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Posted: Tuesday August 19, 2008 2:57PM; Updated: Wednesday August 20, 2008 3:23PM
Tim Layden Tim Layden >
INSIDE OLYMPIC TRACK AND FIELD

Bolt chases the Holy Grail: Michael Johnson's record in the 200 meters

Story Highlights
  • Jamaica's Usain Bolt may be closer than anyone to Michael Johnson's 200m record
  • Johnson set a mark of 19.32 seconds at the '96 Atlanta Games
  • U.S. legend believes his record will be broken, but not by Bolt in Beijing
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Jamaica's Usain Bolt (left) is chasing down Michael Johnson's 1996 world record time of 19.32 seconds in the 200 meters.
Jamaica's Usain Bolt (left) is chasing down Michael Johnson's 1996 world record time of 19.32 seconds in the 200 meters.
Bill Frakes, Peter Read Miller/SI
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BEIJING -- It remains the most arresting track and field moment I have ever witnessed live.

Better than either of Usain Bolt's world records this year. Better than Jonathan Edwards' 60-foot triple jump at Göteborg, Sweden, at the 1995 worlds. Better than Haile Gabrselassie holding off Paul Tergat to the win the 10,000 meters at the Sydney Olympics. Better than the 800-meter Oregon sweep at the Olympic trials at Eugene's Hayward Field two months ago.

And don't get me wrong: Those things -- and many others -- were breathtaking and memorable.

None of them resonates like Michael Johnson's 200-meter gold medal and generation-skipping world record of 19.32 seconds on the night of Aug. 1, 1996, at the Atlanta Olympic Games.

The gold medal came on top of Johnson's 400-meter victory, fulfilling a double-gold quest he had undertaken not long after food poisoning sabotaged his '92 Olympics. It came after Johnson had chased Pietro Mennea's 17-year-old world record of 19.72 seconds and finally taken it down with a 19.66 at the '96 Olympic trials.

The entire experience was surreal. Johnson wobbled a step from the blocks, ripped through the turn marginally in front of the very dangerous Frankie Fredericks of Namibia and Ato Boldon of Trinidad and Tobago and then exploded in the stretch. As always, spectators watched Johnson blast through the line and then turned back to the clock, which froze 19.32. Not since Bob Beamon jumped 8.90 in 1968 has a time looked more incongruous.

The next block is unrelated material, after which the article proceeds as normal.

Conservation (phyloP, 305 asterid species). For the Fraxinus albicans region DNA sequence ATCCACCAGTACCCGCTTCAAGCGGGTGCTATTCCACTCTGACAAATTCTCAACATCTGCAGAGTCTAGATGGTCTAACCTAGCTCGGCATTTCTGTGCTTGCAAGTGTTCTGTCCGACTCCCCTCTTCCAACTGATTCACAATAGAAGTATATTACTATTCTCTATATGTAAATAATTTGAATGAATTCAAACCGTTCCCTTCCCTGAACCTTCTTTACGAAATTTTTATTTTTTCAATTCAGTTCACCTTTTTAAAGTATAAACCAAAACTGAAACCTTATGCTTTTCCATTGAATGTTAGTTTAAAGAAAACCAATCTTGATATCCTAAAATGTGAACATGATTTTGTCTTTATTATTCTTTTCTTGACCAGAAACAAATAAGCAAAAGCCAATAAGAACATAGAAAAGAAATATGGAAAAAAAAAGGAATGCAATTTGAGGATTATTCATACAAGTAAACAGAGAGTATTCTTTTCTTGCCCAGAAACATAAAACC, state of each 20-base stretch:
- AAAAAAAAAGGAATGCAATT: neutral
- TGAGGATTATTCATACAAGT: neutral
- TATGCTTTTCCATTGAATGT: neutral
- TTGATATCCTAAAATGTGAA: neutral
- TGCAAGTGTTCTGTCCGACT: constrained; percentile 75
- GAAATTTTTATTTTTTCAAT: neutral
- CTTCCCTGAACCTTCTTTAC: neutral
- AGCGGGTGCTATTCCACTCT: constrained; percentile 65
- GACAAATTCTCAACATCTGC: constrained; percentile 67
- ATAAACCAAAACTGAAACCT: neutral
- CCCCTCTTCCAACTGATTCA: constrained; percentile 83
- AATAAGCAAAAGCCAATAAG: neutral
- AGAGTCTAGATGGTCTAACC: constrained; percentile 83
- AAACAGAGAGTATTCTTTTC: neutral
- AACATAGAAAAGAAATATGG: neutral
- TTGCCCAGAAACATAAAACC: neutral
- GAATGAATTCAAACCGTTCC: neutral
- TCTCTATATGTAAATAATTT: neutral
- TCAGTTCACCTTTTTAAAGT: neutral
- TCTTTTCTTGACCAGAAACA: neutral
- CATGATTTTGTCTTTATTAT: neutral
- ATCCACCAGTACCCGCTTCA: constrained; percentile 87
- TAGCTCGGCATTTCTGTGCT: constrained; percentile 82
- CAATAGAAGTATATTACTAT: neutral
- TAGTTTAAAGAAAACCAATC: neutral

It seemed at that moment -- and until very recently -- to be unassailable in any near future. "I remember thinking about it that night,'' said Boldon, who took the bronze medal. "And I said to myself, 'When I die, that's still going to be the record.''' Boldon was 22 years old at the time. No sprinter has come within three-tenths of a second since that night.

Now, of course, there is talk that it will happen Wednesday night at the Olympic Stadium known as the Bird's Nest, when Jamaica's remarkable Bolt races in the Olympic final one day before his 22nd birthday. After all, Bolt has previously been a 200-meter specialist (World Junior champion at age 16) and he has run 19.67 this year, into a modest headwind. That, and the world saw how easily he ran a world record 9.69 seconds to win the gold medal last Saturday night in the 100 meters, while celebrating for the last 15 meters.

The case can be made that Bolt is ready to take down MJ's record long before it's time. In this week's Sports Illustrated, I quote Jamaican-born Canadian Donovan Bailey, the '96 Olympic 100-meter champion, as saying, "If he gets someone to push him through the corner [turn], we could see something unbelievable. I'm thinking between 19.22 and 19.26.''

Bolt is already a respectable and a solid turn runner. And he will have somebody to push him through the curve. "Shawn,'' said U.S. 200-meter runner Wallace Spearmon, referring to '04 Olympic deuce champion Shawn Crawford, who always takes it out.

On Tuesday in Beijing, I sought out and talked to the three men who landed on the medal stand in that Atlanta race: Johnson, Fredericks and Boldon. They share an appreciation for the race, skepticism that Bolt will take down the record in the Games and various levels of certain that he will get it eventually.

"I think he'll run 19.5-something,'' said Johnson, who is in Beijing as Jeremy Wariner's manager. "Will he be able to sustain what we saw the other day, which was incredible? I just don't think he's been doing the type of training he needs to do that. I put what he did the other day down to the fact that the guy has got an incredibly long stride and he's figured out how to make that long stride technically efficient.

"Speed endurance is something different, where you've got to hold that speed for a much longer time and that doesn't come into play in the 100 meters,'' Johnson said. "It becomes an endurance issue. The 200 is just a different feel.

"But he's run in the 19.6s already this year, and he's going to run faster here,'' said Johnson. "And now, eventually, does he run faster than 19.32? I think it's inevitable.''